Effectively blending online and face-to-face instruction can enhance the quality of degrees for all types of learners while decreasing the cost of attendance.
Total undergraduate enrollment dropped 3.1 percent from the fall of 2020 to the fall of 2021, bringing the total decline since the fall of 2019 to 6.6 percent. That is the equivalent of 1.2 million students. In response, higher ed leaders are searching for innovative ways to enhance their school’s value and grow enrollment.
Faced with headwinds, college leadership teams are tasked with coming up with the next new thing. A rebranded website, a catchy slogan, revamped tuition discounting, or a scholarship giveaway. However, while creativity is important to remain competitive, I have also found that the best creative answers often start by recalibrating with an obvious question – what do students want most from their college experience?
Answering the question: What do students want?
Our colleges have long offered students what they can’t get through any other outlet: the opportunity to move to a campus, make lifelong connections, and immerse themselves in a caring, engaged community.
The quintessential college experience is still in demand. Students still look for the on-campus and in-person social activities, the late nights in the library, and the social capital developed in a tight-knit community.
Yet, what unites all students—from the 18-year-old to the non-traditional working adult—is the desire to earn a future-proofed education with opportunities after graduation. They want the preparation and skills training that will ensure a lucrative, rewarding career. To put it simply, they want great jobs at a reasonable price.
Giving students what they want goes hand in hand with what employers are looking for. Staying agile and adapting to change is vital for survival, but many of our Liberal Arts colleges haven’t evolved to keep pace with the technology-based careers of today. The highly sought-after jobs in today’s workplace are the result of continuous innovation in fields such as technology, health care, and applied science. These industries are evolving quickly and so are the skills needed for careers in these industries. Unfortunately, the challenges of starting new academic programs, including significant cost and risk, have prevented many of our colleges from developing and delivering the curriculum that prepares students for great jobs.
To successfully navigate the enrollment headwinds of the future and provide a differentiated experience, liberal arts colleges need to find ways to offer both a compelling on-campus experience (whether residential or non-residential) and the degrees that lead to fulfilling careers by offering both an expansive liberal arts education and high-tech skills.
The future of higher ed is hybrid
I believe a “hybrid campus” is a key part of the answer to giving students what they want. The hybrid campus can take many forms, but generally speaking, it is a college or university that provides courses and services using a blend of online and face-to-face delivery.
As COVID has shown us quite clearly, students will continue to value the on-campus experience, but online learning and services will allow colleges to provide students with more majors and more career opportunities at a reduced price.
In other words, effectively blending online and face-to-face instruction can enhance the quality of degrees for all types of learners while decreasing the cost of attendance. It offers a robust, faculty-supported, student-centered learning framework that blends the best practices of traditional higher ed with modern technology—a winning formula for the new hires of tomorrow.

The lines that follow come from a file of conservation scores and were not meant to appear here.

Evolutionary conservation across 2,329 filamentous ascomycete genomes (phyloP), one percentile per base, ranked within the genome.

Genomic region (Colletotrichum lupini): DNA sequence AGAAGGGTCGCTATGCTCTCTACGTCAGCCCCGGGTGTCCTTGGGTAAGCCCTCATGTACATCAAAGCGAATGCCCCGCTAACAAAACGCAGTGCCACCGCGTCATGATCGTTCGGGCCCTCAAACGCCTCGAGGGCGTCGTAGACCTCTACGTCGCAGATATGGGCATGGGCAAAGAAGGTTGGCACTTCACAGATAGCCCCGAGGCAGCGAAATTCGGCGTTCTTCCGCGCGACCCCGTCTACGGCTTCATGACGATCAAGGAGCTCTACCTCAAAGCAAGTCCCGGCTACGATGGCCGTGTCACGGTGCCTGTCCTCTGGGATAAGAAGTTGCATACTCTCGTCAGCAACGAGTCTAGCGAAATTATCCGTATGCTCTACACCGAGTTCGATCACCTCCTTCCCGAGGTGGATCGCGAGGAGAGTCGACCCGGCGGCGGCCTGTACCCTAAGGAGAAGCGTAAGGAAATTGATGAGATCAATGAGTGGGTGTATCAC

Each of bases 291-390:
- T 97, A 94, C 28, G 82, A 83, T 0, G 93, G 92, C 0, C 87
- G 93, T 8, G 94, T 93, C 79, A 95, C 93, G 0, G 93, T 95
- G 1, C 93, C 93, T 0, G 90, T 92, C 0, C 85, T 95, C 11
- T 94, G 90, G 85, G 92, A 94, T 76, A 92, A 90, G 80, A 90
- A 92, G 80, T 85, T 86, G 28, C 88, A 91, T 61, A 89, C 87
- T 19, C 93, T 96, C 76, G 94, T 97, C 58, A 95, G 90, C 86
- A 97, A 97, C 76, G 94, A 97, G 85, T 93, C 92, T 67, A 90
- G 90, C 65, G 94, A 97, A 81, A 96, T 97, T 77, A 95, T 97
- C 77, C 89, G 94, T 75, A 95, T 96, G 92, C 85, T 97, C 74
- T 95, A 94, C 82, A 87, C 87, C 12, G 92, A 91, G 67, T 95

How does a hybrid learning model allow colleges to offer more at a lower price? It breaks down the barriers and constraints that are erected by physical location. Online learning can allow colleges to expand their instructor pool, form networks with corporations, share curriculum with peer institutions as well as build and deliver new academic programs at a reduced cost.
In the same day, a student may attend an in-person seminar with a group of peers, log on to an online course that is led by an experienced instructor from another campus and then head to a networking event with local companies looking for talent. Hybrid campuses break down the barriers of physical location while simultaneously leveraging locality as a differentiator.
The best of both worlds
As with most things, the answer rarely lies on the extreme ends of the spectrum. Campus leaders should continue to assess the value they provide to students and whether online or in-person delivery optimizes that value.
A hybrid campus model would maintain the unique benefits of attending a small liberal arts college while also using online learning to more quickly introduce areas of study that prepare students for the jobs today’s workplace needs to fill. It would be a marriage of traditional learning and virtual classes, and a marriage between current college professors and those in industries who have a first-hand understanding of what students need to know to be successful.
It’s only through this crossbreed of options that will we give students the best of both worlds. The future of liberal arts colleges is not in person or online, but an intelligent fusion of both modalities.
Jeffrey R. Docking has been president of Adrian College in Michigan since 2005. He is the author of Crisis in Higher Education: A Plan to Save Small Liberal Arts Colleges in America (2015) and The College of the Future: Lowering Costs for Students by Fixing the Business Model of Higher Education (2022). He can be reached at email@example.com.
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